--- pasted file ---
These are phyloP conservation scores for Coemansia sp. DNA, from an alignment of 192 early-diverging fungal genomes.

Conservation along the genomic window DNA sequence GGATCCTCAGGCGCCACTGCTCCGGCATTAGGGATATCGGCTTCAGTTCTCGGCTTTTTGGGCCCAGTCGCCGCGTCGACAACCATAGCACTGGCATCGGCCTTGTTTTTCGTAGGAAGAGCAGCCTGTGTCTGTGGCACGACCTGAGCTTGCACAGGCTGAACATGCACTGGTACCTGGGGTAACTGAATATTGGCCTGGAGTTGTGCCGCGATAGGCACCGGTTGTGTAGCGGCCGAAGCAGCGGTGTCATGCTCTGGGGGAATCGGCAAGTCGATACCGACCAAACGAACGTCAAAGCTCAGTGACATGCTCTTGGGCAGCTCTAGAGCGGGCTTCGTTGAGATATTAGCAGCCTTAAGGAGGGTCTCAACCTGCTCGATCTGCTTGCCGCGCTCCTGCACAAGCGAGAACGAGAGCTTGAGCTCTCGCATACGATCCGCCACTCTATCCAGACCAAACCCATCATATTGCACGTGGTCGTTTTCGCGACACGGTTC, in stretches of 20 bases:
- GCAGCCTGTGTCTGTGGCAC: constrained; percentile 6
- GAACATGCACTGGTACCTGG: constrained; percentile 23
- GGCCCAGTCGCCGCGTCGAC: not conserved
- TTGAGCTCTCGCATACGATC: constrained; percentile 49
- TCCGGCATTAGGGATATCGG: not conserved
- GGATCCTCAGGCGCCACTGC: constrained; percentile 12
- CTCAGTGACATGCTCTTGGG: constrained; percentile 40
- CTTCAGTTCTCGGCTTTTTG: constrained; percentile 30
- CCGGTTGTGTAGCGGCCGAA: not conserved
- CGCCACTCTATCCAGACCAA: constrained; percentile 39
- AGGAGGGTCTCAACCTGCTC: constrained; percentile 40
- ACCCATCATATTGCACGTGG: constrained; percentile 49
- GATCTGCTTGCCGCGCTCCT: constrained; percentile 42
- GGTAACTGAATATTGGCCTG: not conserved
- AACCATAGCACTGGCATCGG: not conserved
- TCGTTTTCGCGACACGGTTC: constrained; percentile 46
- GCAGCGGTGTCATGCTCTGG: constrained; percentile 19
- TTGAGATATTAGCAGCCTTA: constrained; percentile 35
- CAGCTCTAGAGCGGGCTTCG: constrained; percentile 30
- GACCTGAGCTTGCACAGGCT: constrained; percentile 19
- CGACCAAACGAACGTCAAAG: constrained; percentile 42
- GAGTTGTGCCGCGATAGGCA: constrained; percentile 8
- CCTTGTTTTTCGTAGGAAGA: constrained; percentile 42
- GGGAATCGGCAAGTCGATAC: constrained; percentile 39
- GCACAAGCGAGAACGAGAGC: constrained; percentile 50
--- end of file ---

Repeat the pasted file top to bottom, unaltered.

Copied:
These are phyloP conservation scores for Coemansia sp. DNA, from an alignment of 192 early-diverging fungal genomes.

Conservation along the genomic window DNA sequence GGATCCTCAGGCGCCACTGCTCCGGCATTAGGGATATCGGCTTCAGTTCTCGGCTTTTTGGGCCCAGTCGCCGCGTCGACAACCATAGCACTGGCATCGGCCTTGTTTTTCGTAGGAAGAGCAGCCTGTGTCTGTGGCACGACCTGAGCTTGCACAGGCTGAACATGCACTGGTACCTGGGGTAACTGAATATTGGCCTGGAGTTGTGCCGCGATAGGCACCGGTTGTGTAGCGGCCGAAGCAGCGGTGTCATGCTCTGGGGGAATCGGCAAGTCGATACCGACCAAACGAACGTCAAAGCTCAGTGACATGCTCTTGGGCAGCTCTAGAGCGGGCTTCGTTGAGATATTAGCAGCCTTAAGGAGGGTCTCAACCTGCTCGATCTGCTTGCCGCGCTCCTGCACAAGCGAGAACGAGAGCTTGAGCTCTCGCATACGATCCGCCACTCTATCCAGACCAAACCCATCATATTGCACGTGGTCGTTTTCGCGACACGGTTC, in stretches of 20 bases:
- GCAGCCTGTGTCTGTGGCAC: constrained; percentile 6
- GAACATGCACTGGTACCTGG: constrained; percentile 23
- GGCCCAGTCGCCGCGTCGAC: not conserved
- TTGAGCTCTCGCATACGATC: constrained; percentile 49
- TCCGGCATTAGGGATATCGG: not conserved
- GGATCCTCAGGCGCCACTGC: constrained; percentile 12
- CTCAGTGACATGCTCTTGGG: constrained; percentile 40
- CTTCAGTTCTCGGCTTTTTG: constrained; percentile 30
- CCGGTTGTGTAGCGGCCGAA: not conserved
- CGCCACTCTATCCAGACCAA: constrained; percentile 39
- AGGAGGGTCTCAACCTGCTC: constrained; percentile 40
- ACCCATCATATTGCACGTGG: constrained; percentile 49
- GATCTGCTTGCCGCGCTCCT: constrained; percentile 42
- GGTAACTGAATATTGGCCTG: not conserved
- AACCATAGCACTGGCATCGG: not conserved
- TCGTTTTCGCGACACGGTTC: constrained; percentile 46
- GCAGCGGTGTCATGCTCTGG: constrained; percentile 19
- TTGAGATATTAGCAGCCTTA: constrained; percentile 35
- CAGCTCTAGAGCGGGCTTCG: constrained; percentile 30
- GACCTGAGCTTGCACAGGCT: constrained; percentile 19
- CGACCAAACGAACGTCAAAG: constrained; percentile 42
- GAGTTGTGCCGCGATAGGCA: constrained; percentile 8
- CCTTGTTTTTCGTAGGAAGA: constrained; percentile 42
- GGGAATCGGCAAGTCGATAC: constrained; percentile 39
- GCACAAGCGAGAACGAGAGC: constrained; percentile 50